We held our second set of community conversations this week. In lieu of convocation we met in groups of eight to share a meal and a story (no more than three minutes long) that guides us in our lives. There were several compelling ones in my group: stories about life without the internet (it is possible, apparently), about making mistakes so that we learn how not to make mistakes, about learning another life, about being a friend, even about silence.
My own story came from many years ago when I was about the age of the students in my group. I was in the car with my father on the way to our home in Pomfret, Connecticut. I had agreed to help him with some work on the property (our house was on an old farm that needed fairly constant attention), and he thanked me for taking the time.
“No problem,” I said.
And that’s really where the story begins. After a fairly long pause Dad said something complimentary, the kind of thing you might say if you have to deliver bad news ultimately, but you don’t want to start that way.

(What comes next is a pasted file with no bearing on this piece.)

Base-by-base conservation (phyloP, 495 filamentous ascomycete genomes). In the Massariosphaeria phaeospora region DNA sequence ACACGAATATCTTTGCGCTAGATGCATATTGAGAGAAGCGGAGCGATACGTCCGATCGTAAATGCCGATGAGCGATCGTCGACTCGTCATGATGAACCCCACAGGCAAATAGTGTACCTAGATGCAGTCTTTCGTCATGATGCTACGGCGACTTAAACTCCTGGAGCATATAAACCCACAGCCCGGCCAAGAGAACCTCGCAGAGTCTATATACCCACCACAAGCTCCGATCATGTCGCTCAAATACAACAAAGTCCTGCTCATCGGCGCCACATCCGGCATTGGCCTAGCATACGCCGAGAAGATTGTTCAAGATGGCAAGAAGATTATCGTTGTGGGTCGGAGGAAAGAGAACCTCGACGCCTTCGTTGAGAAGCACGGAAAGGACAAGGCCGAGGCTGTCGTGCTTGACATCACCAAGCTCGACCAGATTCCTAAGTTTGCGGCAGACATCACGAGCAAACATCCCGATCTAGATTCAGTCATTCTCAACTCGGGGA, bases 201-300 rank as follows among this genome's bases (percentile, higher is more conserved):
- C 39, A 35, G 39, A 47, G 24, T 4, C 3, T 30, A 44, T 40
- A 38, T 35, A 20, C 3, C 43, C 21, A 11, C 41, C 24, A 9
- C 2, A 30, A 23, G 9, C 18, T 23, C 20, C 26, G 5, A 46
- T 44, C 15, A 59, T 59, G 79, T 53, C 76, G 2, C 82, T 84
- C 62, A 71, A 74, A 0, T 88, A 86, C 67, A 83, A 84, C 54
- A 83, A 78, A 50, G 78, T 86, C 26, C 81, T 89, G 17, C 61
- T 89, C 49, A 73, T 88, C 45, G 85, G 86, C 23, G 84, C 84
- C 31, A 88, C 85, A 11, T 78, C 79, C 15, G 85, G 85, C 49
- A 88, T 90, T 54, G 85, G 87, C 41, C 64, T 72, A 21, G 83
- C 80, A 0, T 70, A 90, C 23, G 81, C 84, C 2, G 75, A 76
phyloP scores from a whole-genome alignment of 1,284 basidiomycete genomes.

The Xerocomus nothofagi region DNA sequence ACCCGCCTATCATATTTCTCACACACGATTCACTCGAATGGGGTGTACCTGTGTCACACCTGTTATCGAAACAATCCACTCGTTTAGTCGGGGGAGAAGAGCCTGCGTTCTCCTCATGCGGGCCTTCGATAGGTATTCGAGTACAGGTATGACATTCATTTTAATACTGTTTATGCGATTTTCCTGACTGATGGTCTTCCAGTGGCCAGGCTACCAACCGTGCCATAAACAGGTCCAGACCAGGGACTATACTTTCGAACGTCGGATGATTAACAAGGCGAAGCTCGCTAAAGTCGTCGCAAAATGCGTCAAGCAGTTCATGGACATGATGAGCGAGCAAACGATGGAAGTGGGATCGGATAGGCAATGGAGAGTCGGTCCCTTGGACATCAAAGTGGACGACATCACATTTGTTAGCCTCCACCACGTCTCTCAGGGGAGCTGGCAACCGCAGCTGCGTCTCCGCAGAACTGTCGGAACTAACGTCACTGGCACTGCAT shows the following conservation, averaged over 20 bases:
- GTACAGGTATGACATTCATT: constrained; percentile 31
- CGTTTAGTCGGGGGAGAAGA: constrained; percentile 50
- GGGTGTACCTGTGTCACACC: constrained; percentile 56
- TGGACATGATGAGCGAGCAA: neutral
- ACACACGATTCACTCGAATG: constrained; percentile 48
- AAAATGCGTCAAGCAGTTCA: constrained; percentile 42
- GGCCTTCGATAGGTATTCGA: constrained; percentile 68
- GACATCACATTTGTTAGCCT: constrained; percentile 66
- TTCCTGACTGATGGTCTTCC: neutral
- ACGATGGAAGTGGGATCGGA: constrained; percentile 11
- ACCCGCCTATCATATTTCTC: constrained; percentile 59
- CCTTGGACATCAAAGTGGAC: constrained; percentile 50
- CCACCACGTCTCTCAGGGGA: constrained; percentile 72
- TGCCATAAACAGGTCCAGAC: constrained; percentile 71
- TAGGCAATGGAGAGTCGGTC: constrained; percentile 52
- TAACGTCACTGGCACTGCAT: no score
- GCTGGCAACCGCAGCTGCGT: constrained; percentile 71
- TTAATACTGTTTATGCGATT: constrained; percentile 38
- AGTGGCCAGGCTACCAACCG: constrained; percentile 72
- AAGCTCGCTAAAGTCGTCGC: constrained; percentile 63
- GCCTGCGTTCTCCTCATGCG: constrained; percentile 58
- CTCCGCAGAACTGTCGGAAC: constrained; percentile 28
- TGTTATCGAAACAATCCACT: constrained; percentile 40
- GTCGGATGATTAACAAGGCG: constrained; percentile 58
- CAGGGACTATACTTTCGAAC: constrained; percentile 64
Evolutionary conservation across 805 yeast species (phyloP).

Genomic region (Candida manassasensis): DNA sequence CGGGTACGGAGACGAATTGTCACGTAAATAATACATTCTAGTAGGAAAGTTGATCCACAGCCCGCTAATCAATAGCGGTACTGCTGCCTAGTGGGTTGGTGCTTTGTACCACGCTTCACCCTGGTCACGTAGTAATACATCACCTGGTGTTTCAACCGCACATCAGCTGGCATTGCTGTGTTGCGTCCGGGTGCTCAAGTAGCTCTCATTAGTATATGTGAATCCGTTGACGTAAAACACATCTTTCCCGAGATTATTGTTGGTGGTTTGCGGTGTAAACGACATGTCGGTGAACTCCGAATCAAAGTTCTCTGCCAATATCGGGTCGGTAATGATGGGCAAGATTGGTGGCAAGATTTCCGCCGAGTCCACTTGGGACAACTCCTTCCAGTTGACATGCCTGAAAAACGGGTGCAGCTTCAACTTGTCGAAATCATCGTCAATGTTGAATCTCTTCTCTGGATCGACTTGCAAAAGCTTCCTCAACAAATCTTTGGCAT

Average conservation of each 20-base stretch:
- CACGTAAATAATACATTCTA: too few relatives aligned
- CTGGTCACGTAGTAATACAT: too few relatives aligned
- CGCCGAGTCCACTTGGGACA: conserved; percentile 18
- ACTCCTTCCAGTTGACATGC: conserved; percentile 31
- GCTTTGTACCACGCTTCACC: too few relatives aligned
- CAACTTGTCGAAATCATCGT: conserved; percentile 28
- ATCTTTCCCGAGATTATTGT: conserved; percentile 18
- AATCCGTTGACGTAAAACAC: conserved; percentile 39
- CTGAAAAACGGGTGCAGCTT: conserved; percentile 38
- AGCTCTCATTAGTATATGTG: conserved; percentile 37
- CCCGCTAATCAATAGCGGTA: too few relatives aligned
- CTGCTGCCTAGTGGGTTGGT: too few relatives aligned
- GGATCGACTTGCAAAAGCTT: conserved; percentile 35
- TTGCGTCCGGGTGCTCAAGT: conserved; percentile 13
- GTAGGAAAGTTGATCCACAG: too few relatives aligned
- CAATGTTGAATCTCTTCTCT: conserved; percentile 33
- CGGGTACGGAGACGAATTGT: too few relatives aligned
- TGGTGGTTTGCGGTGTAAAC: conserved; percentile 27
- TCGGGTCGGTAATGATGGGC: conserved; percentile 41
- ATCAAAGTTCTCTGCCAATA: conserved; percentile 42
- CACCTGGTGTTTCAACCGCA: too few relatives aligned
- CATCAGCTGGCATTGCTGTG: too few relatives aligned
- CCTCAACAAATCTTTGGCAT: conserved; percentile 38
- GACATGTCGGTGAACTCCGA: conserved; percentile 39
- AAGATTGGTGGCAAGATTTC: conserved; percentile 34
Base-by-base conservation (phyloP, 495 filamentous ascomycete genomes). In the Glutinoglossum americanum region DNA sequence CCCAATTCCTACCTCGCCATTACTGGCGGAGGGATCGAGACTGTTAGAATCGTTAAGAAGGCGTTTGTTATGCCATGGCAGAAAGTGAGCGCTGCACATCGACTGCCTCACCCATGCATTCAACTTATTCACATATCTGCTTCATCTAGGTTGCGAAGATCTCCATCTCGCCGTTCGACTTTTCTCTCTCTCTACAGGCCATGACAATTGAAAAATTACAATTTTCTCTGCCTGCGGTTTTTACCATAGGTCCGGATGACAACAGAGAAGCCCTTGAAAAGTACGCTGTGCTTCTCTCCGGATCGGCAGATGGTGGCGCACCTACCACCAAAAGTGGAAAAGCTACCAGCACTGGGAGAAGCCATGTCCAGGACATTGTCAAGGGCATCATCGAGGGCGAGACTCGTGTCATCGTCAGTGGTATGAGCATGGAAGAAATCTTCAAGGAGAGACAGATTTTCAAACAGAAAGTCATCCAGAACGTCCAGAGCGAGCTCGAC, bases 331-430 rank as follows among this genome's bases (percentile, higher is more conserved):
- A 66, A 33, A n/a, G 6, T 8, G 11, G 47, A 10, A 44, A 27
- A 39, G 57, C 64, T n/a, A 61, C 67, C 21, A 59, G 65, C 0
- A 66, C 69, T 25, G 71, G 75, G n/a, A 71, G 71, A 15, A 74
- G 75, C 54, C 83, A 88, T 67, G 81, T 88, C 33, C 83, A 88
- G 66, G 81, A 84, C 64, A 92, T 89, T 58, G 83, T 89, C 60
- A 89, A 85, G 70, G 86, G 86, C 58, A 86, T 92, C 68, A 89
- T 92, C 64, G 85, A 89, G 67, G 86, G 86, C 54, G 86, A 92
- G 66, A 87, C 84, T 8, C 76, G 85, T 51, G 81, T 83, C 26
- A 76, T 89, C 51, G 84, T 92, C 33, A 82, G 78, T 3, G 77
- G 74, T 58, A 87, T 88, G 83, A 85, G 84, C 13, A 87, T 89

“Ben,” he said, “I’m quite proud of the young man you are becoming …”
“You work hard, and you are thoughtful and kind.”
Now I’m really in trouble. I was racking my brain to remember what I might have done to provoke this particular preamble.
“Which is why you should never respond to an expression of thanks the way you just did.”
What? Phew … I think. But now I’m just confused.
“‘No problem,’” he said, “suggests to the person who is thanking you that you were only helpful because it was not a ‘problem’ to be so. You offered assistance not because someone else required it but because it was easy for you or convenient for you to help.”
I never thought of that.
“Better to say, ‘It’s my pleasure’ or ‘happy to help’ because those statements deliver a very different message,” Dad said. “Such expressions indicate that you are being helpful because you want to be—not for you but for someone else.”
Huh. Should’ve noticed that …
My father was not in my experience—or at least in my growing up—a stickler when it came to diction. He was a brilliant orator and a great communicator, but he wasn’t one to grill his boys on the finer points of language. Other than forbidding the use of profanity—which seemed reasonable to us—he let my brothers and me find our way when it came to vocabulary.
But “no problem” was apparently not something he could abide. And disappointing my father … well, that wasn’t something I could abide. “Okay,” I said that day in the car, smiling and looking Dad in the eye like he also taught us, “I’m happy to help.”
As I write it is almost exactly forty one years since that exchange, and “no problem” has not escaped my lips since. Those seemingly little lessons we learn from our parents sometimes aren’t so little.